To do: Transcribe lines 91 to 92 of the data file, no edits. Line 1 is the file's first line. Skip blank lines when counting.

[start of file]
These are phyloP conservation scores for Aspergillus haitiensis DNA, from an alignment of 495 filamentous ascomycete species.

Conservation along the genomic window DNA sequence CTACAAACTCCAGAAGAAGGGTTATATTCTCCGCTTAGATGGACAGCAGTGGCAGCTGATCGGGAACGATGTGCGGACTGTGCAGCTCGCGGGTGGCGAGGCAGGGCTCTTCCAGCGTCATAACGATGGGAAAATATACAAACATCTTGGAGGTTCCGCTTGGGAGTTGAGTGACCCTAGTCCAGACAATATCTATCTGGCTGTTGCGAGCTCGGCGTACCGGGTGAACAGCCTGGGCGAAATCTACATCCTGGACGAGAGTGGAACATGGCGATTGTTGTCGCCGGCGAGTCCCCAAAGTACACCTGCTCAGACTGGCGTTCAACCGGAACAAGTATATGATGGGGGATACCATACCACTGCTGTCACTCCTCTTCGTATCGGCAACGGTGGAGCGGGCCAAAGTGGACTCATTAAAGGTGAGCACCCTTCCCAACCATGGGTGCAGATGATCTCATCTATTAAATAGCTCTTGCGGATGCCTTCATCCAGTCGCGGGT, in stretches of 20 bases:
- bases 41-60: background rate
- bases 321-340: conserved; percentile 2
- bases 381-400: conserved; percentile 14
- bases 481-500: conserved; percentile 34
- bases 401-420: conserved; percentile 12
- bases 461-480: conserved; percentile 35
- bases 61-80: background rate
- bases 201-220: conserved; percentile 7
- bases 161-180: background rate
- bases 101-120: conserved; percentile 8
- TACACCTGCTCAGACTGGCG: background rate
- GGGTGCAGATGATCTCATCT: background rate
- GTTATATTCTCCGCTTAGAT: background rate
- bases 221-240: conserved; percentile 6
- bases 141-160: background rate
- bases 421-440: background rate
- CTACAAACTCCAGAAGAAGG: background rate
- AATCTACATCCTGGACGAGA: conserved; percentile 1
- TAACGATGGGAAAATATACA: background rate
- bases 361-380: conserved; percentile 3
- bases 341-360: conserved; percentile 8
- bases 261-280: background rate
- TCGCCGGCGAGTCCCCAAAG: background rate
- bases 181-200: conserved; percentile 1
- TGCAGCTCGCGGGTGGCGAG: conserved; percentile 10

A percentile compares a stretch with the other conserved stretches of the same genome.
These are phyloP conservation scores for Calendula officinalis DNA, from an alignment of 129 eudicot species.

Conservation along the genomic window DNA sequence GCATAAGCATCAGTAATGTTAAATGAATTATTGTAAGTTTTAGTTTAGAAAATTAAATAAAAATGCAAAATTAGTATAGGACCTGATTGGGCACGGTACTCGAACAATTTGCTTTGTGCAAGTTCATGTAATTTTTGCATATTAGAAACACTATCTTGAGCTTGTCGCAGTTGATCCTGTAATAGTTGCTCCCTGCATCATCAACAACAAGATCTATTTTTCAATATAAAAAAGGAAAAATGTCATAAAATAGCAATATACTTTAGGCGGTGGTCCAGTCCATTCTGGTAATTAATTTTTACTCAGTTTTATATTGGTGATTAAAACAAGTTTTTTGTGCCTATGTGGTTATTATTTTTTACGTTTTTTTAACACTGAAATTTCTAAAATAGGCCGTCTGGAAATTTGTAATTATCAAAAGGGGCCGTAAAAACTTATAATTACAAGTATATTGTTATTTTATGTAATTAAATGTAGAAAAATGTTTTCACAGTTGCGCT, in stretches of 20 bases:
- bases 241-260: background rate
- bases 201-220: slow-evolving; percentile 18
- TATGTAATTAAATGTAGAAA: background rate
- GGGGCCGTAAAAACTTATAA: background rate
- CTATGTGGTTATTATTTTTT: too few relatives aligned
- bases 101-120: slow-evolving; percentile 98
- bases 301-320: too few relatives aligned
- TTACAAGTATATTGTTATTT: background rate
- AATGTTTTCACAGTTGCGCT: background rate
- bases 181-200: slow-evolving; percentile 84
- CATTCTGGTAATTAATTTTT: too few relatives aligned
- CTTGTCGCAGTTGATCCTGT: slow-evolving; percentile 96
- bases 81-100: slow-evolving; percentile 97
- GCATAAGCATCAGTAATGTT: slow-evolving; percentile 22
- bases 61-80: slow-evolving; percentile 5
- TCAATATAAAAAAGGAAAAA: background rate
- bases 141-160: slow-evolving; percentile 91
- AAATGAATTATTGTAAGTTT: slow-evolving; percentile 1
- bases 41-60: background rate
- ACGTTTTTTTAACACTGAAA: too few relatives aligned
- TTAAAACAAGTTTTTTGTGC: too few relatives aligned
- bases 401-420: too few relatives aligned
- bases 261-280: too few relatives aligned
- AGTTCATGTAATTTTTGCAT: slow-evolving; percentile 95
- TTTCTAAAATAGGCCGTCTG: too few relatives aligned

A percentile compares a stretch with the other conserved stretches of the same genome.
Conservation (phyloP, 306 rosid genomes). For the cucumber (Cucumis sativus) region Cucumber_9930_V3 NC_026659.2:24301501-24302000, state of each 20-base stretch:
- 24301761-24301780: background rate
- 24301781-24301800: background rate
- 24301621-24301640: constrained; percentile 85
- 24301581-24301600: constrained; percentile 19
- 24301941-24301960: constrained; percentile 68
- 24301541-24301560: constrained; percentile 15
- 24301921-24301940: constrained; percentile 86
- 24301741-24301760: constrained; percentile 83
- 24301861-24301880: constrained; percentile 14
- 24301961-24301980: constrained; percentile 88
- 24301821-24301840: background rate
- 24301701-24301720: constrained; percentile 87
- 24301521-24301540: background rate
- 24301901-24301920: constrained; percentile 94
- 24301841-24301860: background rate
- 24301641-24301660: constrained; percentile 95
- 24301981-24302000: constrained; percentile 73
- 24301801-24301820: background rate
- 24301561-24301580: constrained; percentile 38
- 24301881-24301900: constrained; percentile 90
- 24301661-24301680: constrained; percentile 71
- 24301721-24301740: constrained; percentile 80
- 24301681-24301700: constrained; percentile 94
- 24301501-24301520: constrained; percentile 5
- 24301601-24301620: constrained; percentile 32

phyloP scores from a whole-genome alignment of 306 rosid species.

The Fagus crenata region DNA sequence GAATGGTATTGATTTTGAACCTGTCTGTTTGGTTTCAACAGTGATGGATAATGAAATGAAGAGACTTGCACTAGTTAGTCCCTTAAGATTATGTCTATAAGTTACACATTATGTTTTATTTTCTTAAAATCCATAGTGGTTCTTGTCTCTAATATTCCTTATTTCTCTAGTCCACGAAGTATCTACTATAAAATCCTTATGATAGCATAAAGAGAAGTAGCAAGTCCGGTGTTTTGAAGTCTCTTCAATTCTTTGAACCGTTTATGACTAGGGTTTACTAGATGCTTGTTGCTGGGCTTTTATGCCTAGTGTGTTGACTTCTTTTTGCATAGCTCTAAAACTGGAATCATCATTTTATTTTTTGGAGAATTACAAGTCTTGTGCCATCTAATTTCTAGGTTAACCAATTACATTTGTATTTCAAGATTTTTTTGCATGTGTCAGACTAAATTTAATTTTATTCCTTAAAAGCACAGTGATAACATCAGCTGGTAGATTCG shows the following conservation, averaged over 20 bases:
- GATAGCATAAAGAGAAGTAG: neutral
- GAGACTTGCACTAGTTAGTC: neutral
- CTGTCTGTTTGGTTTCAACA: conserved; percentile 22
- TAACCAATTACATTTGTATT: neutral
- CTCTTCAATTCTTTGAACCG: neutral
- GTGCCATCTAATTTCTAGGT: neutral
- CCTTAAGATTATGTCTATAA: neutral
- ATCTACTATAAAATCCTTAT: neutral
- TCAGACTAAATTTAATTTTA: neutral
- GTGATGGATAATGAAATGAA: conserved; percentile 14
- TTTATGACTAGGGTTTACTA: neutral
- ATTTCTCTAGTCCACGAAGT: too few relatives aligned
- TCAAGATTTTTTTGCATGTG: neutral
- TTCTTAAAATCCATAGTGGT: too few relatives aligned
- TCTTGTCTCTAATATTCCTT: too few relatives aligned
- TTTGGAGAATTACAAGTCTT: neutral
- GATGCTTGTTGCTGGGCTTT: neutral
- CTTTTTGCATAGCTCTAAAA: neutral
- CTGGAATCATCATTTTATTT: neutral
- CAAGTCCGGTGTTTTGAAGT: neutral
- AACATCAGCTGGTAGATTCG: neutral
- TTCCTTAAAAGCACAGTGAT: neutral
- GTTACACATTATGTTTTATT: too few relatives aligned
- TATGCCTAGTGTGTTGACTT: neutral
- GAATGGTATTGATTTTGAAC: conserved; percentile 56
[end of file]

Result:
- CCTTAAGATTATGTCTATAA: neutral
- ATCTACTATAAAATCCTTAT: neutral